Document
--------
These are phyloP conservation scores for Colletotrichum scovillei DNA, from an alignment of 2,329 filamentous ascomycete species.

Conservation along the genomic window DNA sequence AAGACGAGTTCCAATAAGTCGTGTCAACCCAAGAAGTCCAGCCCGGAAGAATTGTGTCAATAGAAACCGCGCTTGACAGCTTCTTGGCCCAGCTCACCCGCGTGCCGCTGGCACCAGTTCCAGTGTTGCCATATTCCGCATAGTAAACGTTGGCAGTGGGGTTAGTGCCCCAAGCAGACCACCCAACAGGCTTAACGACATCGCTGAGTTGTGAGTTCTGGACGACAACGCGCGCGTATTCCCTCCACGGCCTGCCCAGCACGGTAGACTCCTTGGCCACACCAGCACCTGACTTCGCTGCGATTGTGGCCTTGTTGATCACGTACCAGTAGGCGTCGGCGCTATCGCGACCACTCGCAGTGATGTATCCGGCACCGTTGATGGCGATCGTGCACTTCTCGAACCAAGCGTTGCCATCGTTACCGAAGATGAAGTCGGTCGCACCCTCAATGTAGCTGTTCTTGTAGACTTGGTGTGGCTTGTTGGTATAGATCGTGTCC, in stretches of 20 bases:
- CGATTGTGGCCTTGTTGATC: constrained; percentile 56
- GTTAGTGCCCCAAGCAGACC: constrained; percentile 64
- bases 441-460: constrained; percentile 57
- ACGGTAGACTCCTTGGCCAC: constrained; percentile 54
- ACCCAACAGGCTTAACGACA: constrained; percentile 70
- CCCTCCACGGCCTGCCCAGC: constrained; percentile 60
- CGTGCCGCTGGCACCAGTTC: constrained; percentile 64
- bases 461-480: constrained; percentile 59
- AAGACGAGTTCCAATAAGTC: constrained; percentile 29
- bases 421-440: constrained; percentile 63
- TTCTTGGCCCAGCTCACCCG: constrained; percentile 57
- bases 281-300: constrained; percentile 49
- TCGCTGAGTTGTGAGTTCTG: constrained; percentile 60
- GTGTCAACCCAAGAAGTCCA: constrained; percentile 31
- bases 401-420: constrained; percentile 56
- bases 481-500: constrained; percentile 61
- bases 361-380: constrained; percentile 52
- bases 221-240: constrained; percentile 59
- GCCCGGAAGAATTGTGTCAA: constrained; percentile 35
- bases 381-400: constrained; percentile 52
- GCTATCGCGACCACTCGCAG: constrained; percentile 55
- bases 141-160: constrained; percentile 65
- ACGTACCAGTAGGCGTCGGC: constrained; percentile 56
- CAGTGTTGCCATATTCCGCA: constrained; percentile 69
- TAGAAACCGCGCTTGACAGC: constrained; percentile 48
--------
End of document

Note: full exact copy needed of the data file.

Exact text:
These are phyloP conservation scores for Colletotrichum scovillei DNA, from an alignment of 2,329 filamentous ascomycete species.

Conservation along the genomic window DNA sequence AAGACGAGTTCCAATAAGTCGTGTCAACCCAAGAAGTCCAGCCCGGAAGAATTGTGTCAATAGAAACCGCGCTTGACAGCTTCTTGGCCCAGCTCACCCGCGTGCCGCTGGCACCAGTTCCAGTGTTGCCATATTCCGCATAGTAAACGTTGGCAGTGGGGTTAGTGCCCCAAGCAGACCACCCAACAGGCTTAACGACATCGCTGAGTTGTGAGTTCTGGACGACAACGCGCGCGTATTCCCTCCACGGCCTGCCCAGCACGGTAGACTCCTTGGCCACACCAGCACCTGACTTCGCTGCGATTGTGGCCTTGTTGATCACGTACCAGTAGGCGTCGGCGCTATCGCGACCACTCGCAGTGATGTATCCGGCACCGTTGATGGCGATCGTGCACTTCTCGAACCAAGCGTTGCCATCGTTACCGAAGATGAAGTCGGTCGCACCCTCAATGTAGCTGTTCTTGTAGACTTGGTGTGGCTTGTTGGTATAGATCGTGTCC, in stretches of 20 bases:
- CGATTGTGGCCTTGTTGATC: constrained; percentile 56
- GTTAGTGCCCCAAGCAGACC: constrained; percentile 64
- bases 441-460: constrained; percentile 57
- ACGGTAGACTCCTTGGCCAC: constrained; percentile 54
- ACCCAACAGGCTTAACGACA: constrained; percentile 70
- CCCTCCACGGCCTGCCCAGC: constrained; percentile 60
- CGTGCCGCTGGCACCAGTTC: constrained; percentile 64
- bases 461-480: constrained; percentile 59
- AAGACGAGTTCCAATAAGTC: constrained; percentile 29
- bases 421-440: constrained; percentile 63
- TTCTTGGCCCAGCTCACCCG: constrained; percentile 57
- bases 281-300: constrained; percentile 49
- TCGCTGAGTTGTGAGTTCTG: constrained; percentile 60
- GTGTCAACCCAAGAAGTCCA: constrained; percentile 31
- bases 401-420: constrained; percentile 56
- bases 481-500: constrained; percentile 61
- bases 361-380: constrained; percentile 52
- bases 221-240: constrained; percentile 59
- GCCCGGAAGAATTGTGTCAA: constrained; percentile 35
- bases 381-400: constrained; percentile 52
- GCTATCGCGACCACTCGCAG: constrained; percentile 55
- bases 141-160: constrained; percentile 65
- ACGTACCAGTAGGCGTCGGC: constrained; percentile 56
- CAGTGTTGCCATATTCCGCA: constrained; percentile 69
- TAGAAACCGCGCTTGACAGC: constrained; percentile 48